“The Titan Games” Challenging for McMillan, Seeman
Former Nebraska track and field star Chantae McMillan (above) accepted an Instagram invitation to try out for the NBA series “The Titan Games” because she wanted to challenge herself in a different way as she prepares for the 2021 Olympics.
From a physical standpoint, none of the “ridiculous challenges” on the show will help McMillan whatsoever in her javelin throws.
Mentally, however, is a different story.
“On last Monday’s show, you could see I’m up there trying to pull a pole, and I couldn’t see where my competitor was throughout the whole competition,” McMillan said, “so I’m up there with a big mental battle with myself. ‘How long can I stay in this? Do I want to stay in this? How has she not won yet?’
“But I stayed in it, and like I said, I learned a lot mentally from this.”
Oh, she’s still learning in other ways, too. Just this week she experimented with a new technique that added 5 meters to her javelin throw.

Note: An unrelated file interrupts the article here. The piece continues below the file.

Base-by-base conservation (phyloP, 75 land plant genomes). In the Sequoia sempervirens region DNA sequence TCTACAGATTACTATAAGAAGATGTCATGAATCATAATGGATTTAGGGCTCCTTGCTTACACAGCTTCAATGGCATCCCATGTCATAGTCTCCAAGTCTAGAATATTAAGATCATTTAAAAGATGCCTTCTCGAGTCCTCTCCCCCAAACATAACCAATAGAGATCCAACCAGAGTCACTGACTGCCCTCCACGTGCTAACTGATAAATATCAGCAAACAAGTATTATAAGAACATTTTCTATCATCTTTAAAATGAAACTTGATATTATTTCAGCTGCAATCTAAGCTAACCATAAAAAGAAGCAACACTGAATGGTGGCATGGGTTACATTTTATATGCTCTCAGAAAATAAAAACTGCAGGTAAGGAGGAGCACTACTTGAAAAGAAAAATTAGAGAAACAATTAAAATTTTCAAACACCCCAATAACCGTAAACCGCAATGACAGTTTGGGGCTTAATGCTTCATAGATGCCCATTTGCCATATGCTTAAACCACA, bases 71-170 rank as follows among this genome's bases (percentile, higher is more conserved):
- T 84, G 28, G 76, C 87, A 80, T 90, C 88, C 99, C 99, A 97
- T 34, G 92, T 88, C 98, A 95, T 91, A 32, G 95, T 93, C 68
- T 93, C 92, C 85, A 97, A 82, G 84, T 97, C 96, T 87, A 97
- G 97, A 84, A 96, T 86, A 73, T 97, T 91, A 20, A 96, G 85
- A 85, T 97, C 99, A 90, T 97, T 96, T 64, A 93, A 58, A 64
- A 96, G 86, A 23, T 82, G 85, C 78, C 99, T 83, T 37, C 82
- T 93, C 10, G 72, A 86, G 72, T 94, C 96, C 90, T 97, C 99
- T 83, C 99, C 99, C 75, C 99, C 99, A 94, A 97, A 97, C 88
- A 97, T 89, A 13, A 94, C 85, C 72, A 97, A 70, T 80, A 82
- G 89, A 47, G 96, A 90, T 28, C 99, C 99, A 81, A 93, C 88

“I’m still learning,” she said. “I don’t understand that. It’s just continuous.”
Seeman, who went by Jaime Borg when she played softball at Nebraska, made the show after sending in a video and application. A doctor and mother of three, Seeman hadn’t had any physical competition since her time at Nebraska ended 13 years ago.
“To put on the uniform, to have all those people cheering, it was something I hadn’t experienced since I left Nebraska. I think I need to keep it rolling.
“I definitely drank the Kool-Aid back into competition mode. It felt good to be out there competing again.”
Jeremiah Sirles, the former Husker football player who hosted the webinar, offered one final question for McMillan.
What’s “The Rock” like?
“I thought he was just a normal guy,” she said of the show’s popular host, Dwayne Johnson. “I didn’t put him on a pedestal or anything when I was first meeting him. I just saw him as an inspiration. His work ethic is what I see. I tried to feed off him and his energy.
“I thought he’d be a little bit taller, but he is huge.”
Reach Brian at firstname.lastname@example.org or follow him on Twitter @GBRosenthal.